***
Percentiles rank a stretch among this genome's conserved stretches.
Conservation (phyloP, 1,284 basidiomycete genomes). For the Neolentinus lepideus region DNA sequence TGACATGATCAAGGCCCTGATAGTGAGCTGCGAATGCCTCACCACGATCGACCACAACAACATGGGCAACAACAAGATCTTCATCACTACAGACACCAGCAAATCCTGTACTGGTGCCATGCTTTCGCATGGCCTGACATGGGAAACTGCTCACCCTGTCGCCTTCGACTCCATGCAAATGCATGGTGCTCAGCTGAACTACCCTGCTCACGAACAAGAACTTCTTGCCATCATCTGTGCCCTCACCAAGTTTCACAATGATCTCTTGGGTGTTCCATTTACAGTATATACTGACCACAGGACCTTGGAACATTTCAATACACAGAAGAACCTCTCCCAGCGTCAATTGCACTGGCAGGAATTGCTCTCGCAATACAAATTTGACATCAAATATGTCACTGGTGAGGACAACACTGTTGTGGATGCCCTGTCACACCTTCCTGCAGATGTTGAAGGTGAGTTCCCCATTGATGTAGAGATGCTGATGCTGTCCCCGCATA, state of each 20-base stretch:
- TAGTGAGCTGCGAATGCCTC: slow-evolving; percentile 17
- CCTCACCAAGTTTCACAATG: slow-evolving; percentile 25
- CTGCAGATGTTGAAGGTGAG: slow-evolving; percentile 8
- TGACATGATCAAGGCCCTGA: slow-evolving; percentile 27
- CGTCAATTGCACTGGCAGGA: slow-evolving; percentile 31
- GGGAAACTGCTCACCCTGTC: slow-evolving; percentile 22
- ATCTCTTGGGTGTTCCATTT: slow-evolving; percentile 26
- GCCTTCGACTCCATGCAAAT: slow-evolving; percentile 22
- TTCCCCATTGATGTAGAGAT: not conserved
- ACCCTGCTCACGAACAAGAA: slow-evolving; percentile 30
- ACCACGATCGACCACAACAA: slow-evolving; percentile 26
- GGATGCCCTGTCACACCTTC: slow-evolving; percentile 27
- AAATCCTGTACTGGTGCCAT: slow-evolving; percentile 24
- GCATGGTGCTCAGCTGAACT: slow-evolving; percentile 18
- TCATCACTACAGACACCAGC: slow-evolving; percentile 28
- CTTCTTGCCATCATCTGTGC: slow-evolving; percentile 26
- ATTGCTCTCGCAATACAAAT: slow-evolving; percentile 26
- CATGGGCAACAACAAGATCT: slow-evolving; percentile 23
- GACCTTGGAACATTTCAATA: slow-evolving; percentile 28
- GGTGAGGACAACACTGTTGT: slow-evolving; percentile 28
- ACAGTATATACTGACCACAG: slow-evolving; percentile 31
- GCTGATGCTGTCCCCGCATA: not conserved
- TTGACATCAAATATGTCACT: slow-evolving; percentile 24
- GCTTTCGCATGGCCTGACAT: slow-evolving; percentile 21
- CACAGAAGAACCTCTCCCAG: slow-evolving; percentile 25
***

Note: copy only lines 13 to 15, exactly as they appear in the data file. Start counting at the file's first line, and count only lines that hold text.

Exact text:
- ACCACGATCGACCACAACAA: slow-evolving; percentile 26
- GGATGCCCTGTCACACCTTC: slow-evolving; percentile 27
- AAATCCTGTACTGGTGCCAT: slow-evolving; percentile 24